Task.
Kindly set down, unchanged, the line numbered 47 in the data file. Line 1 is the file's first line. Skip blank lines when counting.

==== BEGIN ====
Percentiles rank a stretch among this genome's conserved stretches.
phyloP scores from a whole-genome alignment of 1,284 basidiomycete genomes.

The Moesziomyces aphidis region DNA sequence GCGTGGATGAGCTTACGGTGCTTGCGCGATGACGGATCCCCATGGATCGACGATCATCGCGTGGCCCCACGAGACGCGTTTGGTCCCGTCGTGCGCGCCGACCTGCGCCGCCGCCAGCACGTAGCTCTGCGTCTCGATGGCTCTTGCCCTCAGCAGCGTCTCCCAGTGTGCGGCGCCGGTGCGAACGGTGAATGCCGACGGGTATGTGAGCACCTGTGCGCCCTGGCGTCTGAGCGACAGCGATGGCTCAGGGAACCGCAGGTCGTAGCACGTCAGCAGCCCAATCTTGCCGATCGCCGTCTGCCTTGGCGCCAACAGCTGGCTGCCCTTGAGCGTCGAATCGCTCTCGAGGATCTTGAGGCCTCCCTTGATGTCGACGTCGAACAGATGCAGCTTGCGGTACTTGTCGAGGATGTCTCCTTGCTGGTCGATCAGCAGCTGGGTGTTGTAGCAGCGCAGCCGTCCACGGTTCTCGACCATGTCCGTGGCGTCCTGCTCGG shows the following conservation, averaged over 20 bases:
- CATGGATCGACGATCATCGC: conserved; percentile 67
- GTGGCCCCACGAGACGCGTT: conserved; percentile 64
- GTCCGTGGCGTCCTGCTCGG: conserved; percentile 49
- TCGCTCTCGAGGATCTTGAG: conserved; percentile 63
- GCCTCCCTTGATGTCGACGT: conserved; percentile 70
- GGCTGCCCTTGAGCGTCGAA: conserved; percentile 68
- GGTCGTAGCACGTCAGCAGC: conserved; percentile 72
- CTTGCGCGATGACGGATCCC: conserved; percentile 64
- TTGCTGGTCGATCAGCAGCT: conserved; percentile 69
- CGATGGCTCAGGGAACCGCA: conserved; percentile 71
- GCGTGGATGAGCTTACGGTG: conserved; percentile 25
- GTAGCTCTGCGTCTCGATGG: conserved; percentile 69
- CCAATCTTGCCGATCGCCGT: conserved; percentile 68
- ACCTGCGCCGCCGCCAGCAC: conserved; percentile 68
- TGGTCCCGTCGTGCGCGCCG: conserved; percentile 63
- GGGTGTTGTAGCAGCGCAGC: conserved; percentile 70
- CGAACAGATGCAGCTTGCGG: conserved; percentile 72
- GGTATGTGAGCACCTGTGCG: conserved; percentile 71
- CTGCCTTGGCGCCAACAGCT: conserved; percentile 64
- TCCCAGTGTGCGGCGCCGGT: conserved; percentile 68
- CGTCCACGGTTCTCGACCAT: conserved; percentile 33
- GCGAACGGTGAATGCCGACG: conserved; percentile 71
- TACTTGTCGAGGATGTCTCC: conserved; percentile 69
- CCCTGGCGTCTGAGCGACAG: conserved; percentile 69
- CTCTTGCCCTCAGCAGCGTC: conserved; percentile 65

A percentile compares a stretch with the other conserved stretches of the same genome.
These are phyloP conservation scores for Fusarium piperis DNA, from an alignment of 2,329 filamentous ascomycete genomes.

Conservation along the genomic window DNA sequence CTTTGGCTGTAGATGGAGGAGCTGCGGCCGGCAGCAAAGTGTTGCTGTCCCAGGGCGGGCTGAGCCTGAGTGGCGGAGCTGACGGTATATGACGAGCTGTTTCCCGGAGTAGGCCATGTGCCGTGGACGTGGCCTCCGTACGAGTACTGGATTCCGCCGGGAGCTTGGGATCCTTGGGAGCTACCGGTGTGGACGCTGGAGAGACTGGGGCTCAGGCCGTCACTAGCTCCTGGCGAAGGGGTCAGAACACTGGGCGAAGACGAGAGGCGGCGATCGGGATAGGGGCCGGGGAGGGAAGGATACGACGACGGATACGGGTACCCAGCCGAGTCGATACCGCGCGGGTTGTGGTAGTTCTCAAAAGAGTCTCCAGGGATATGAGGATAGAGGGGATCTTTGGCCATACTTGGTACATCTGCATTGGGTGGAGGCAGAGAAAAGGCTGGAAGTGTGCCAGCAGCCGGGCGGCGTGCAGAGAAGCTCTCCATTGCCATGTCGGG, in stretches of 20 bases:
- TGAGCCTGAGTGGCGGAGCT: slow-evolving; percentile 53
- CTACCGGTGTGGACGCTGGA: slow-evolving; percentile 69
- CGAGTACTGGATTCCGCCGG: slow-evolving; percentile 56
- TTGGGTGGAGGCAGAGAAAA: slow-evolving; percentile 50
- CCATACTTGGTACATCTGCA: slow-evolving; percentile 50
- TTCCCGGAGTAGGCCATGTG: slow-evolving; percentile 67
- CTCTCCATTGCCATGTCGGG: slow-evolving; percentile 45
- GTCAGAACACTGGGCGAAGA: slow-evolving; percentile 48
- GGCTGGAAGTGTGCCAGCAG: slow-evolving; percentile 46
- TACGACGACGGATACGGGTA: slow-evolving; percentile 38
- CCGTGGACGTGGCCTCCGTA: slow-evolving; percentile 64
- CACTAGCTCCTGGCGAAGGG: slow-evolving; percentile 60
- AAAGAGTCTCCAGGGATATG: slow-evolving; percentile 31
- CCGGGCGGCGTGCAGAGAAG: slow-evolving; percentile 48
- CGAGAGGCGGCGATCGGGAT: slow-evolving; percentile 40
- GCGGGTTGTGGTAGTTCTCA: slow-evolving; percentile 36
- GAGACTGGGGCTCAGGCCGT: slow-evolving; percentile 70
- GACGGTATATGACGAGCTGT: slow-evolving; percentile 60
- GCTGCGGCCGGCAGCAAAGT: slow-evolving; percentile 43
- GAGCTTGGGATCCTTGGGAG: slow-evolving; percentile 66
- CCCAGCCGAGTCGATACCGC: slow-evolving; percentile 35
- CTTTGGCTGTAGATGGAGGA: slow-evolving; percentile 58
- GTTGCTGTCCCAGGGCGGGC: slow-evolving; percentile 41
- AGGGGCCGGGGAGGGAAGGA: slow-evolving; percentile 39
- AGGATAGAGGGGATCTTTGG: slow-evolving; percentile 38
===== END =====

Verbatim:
- GCGGGTTGTGGTAGTTCTCA: slow-evolving; percentile 36